There is no bigger, stronger or more vocal advocate for the furthering of Iranian nuclear ambitions than Barack Hussein Obama. When Iran finally finishes building the nuclear bombs they lust after for much, the signature of the president of the United States of America will be on each and every one of them.

WASHINGTON – Key elements of a new nuclear agreement between Iran and six world powers are contained in an informal, 30-page text not yet publicly acknowledged by Western officials, Iran’s chief negotiator said Monday.

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Abbas Araqchi disclosed the existence of the document in a Persian-language interview with the semiofficial Iranian Students News Agency.

The new agreement, announced over the weekend, sets out a timetable for how Iran and the six nations, led by the United States, will implement a deal reached in November that is aimed at restraining Iran’s nuclear ambitions.

U.S. officials said Sunday that Iran would be allowed to continue existing research and development projects and with pencil-and-paper design work, but not to advance research with new projects. Araqchi, however, implied that the program would have wide latitude.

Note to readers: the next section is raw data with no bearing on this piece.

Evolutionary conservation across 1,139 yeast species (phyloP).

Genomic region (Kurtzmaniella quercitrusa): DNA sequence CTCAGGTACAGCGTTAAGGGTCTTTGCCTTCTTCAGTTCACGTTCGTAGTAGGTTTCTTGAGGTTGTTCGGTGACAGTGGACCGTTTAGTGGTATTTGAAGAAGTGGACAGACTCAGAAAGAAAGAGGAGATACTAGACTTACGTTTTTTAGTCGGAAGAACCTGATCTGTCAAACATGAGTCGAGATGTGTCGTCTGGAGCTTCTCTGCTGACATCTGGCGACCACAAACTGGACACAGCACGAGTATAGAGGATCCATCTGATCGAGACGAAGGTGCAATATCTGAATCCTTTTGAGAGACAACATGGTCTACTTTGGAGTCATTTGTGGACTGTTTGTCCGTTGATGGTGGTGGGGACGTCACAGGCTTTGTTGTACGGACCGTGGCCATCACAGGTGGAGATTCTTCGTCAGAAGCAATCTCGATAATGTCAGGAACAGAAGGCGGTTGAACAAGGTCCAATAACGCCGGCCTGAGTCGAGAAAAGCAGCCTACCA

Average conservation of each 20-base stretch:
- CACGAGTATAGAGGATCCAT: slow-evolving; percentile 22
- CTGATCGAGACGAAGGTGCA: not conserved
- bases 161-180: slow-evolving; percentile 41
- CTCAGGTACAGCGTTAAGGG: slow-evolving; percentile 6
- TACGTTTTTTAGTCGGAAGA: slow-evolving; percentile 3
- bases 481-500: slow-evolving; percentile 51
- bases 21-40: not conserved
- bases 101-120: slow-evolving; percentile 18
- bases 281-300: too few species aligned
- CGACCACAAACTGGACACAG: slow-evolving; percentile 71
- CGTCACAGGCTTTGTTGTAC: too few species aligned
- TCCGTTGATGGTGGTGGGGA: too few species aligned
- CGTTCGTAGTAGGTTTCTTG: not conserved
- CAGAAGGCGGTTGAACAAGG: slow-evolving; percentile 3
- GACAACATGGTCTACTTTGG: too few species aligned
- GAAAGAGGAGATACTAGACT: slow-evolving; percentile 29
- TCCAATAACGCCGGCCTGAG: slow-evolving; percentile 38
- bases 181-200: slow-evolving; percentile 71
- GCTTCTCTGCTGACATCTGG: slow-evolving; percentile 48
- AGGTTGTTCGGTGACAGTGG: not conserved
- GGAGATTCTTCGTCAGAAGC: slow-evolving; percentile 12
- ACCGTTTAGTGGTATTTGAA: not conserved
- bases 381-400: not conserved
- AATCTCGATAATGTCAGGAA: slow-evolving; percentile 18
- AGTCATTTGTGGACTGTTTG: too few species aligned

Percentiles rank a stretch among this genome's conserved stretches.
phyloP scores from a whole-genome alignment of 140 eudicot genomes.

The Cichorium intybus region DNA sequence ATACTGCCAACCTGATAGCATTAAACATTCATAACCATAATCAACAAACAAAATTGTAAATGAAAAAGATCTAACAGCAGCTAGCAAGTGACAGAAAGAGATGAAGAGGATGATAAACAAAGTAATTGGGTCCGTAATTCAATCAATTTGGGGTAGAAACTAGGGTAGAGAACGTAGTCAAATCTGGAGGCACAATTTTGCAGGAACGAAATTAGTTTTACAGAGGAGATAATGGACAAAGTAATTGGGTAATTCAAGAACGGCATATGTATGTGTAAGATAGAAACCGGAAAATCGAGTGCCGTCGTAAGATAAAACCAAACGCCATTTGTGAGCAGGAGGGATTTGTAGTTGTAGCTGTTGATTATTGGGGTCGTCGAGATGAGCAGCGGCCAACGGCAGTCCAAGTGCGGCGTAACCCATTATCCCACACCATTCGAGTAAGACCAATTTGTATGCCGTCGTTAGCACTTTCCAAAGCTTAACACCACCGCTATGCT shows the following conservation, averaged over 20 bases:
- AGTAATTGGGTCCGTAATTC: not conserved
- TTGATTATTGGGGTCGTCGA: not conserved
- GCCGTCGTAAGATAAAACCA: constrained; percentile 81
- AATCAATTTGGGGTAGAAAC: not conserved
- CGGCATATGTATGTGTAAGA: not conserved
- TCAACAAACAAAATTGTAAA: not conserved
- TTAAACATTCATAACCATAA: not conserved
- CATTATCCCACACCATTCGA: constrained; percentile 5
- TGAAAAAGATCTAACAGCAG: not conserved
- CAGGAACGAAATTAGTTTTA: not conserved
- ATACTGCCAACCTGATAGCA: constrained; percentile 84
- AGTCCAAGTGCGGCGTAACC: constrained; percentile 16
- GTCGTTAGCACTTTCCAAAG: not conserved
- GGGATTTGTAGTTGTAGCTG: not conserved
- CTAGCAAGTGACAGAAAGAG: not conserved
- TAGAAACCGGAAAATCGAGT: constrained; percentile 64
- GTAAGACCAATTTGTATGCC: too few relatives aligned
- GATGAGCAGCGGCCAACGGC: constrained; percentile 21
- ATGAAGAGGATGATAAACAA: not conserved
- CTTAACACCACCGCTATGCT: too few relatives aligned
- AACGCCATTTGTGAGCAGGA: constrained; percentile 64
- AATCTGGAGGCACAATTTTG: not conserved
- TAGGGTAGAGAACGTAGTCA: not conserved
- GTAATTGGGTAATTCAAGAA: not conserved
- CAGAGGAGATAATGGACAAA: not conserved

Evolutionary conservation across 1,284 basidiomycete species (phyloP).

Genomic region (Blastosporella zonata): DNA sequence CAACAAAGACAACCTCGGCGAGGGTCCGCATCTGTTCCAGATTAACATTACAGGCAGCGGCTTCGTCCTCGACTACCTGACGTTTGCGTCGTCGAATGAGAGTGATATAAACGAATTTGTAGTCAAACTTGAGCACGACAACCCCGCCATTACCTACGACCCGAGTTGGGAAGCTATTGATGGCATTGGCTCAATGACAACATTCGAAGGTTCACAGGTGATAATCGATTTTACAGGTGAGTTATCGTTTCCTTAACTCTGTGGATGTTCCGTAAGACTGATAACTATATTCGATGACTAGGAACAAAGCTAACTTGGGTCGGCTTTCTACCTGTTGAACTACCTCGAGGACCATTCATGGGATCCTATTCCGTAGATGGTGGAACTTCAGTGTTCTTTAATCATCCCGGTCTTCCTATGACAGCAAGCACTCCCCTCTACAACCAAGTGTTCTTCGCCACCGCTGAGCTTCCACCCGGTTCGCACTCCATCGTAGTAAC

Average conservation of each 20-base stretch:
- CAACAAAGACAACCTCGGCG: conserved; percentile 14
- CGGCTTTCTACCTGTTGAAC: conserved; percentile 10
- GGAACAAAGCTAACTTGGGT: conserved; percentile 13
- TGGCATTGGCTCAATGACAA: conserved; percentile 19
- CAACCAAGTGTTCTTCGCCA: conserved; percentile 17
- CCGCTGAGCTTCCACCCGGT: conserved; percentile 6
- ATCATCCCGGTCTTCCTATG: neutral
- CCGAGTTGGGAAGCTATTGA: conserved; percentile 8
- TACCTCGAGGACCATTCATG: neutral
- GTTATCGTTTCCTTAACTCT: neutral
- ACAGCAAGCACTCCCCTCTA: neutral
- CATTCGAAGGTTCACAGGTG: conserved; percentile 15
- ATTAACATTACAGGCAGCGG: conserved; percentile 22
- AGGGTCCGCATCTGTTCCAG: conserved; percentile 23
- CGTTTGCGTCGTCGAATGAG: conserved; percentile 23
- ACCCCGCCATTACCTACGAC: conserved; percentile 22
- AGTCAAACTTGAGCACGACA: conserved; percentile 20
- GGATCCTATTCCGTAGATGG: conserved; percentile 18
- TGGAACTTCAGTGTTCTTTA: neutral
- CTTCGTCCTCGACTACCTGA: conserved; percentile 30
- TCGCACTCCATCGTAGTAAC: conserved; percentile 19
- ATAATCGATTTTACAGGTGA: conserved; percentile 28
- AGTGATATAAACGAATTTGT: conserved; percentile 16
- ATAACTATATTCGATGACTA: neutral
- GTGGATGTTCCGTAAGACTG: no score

“No facility will be closed; enrichment will continue, and qualitative and nuclear research will be expanded,” he said. “All research into a new generation of centrifuges will continue.”

The research and development issue has been an important one for many U.S. lawmakers, who fear that Iran will try to forge ahead with its nuclear program while the negotiations are underway. At an administration briefing for senators Monday, members of both parties raised concerns about the centrifuge research issue, aides said.

President Obama on Monday again hailed the implementing agreement and appealed to Congress not to impose new sanctions on Iran, for fear of driving the country from the bargaining table.

“My preference is for peace and diplomacy, and this is one of the reasons why I’ve sent the message to Congress that now is not the time for us to impose new sanctions; now is the time for us to allow the diplomats and technical experts to do their work,” Obama said. “What we want to do is give diplomacy a chance and give peace a chance.” source – LA Times